T-cell receptor β analysis can be exploited to monitor changes in the clonotypic composition of tumor-infiltrating lymphocyte (TIL) during ex vivo expansion in IL2. Oligoclonal TILs are often outgrown by infrequent clonotypes with greater proliferative capacity, and this could impact the antitumor reactivity of the expanded TILs.
See related article by Poschke et al., p. 4289
In this issue of Clinical Cancer Research, Poschke and colleagues used T-cell receptor β (TCRβ) deep sequencing to investigate the TCRβ repertoire dynamics during tumor-infiltrating lymphocyte (TIL) culture (1).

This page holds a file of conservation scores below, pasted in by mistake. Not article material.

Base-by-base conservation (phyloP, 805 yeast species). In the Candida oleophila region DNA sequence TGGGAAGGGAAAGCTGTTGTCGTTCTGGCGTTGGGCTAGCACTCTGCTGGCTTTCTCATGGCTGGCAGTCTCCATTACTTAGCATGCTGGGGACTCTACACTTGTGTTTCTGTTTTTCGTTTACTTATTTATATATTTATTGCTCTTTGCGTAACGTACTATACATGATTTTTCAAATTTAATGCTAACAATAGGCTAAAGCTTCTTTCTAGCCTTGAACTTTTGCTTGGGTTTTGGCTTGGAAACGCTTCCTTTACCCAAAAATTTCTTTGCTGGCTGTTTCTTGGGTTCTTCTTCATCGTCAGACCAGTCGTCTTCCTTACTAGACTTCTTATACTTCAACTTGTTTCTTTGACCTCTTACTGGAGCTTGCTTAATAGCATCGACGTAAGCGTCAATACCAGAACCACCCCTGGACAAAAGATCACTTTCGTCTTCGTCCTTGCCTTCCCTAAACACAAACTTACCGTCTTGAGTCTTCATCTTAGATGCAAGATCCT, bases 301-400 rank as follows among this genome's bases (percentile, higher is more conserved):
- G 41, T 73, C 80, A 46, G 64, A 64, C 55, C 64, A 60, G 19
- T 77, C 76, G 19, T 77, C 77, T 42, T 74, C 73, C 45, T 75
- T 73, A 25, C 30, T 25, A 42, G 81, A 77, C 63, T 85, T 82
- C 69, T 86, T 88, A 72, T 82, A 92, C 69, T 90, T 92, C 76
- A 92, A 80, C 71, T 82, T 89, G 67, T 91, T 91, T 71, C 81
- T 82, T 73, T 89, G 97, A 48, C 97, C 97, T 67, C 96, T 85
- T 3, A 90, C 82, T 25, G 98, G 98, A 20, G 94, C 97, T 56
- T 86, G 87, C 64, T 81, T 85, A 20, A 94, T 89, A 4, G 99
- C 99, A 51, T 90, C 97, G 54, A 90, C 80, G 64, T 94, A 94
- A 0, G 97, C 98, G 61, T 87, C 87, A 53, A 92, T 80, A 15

Ex vivo expansion of TIL relies on the nonspecific expansion of lymphocytes present in tumor single-cell suspensions or tumor fragments in high dose IL2 for 2–4 weeks. This initial TIL growth is followed by a large-scale expansion for patient treatment, which entails nonspecific stimulation via anti-CD3 in the presence of irradiated feeders and IL2 for 14 days, also known as rapid expansion protocol (REP). Expanded TILs are polyclonal, they comprise a mixture of CD8+ and CD4+ T cells, and are variably enriched in tumor-reactive lymphocytes. TILs can target a variety of antigens including tissue-specific antigens, self-antigens, cancer germline antigens, and mutated tumor neoantigens. Importantly, despite small variations in TIL generation, multiple institutions have shown that a single infusion of ex vivo expanded TILs following a nonmyeloablative lymphodepleting conditioning regimen and exogenous IL2 can mediate objective tumor regression in approximately 50% of patients with metastatic melanoma (2). Hence, adoptive transfer of TIL represents a potent therapy, and ongoing research focuses on extending the antitumor efficacy observed to patients that are refractory to immune checkpoint inhibitors or patients with other solid cancers.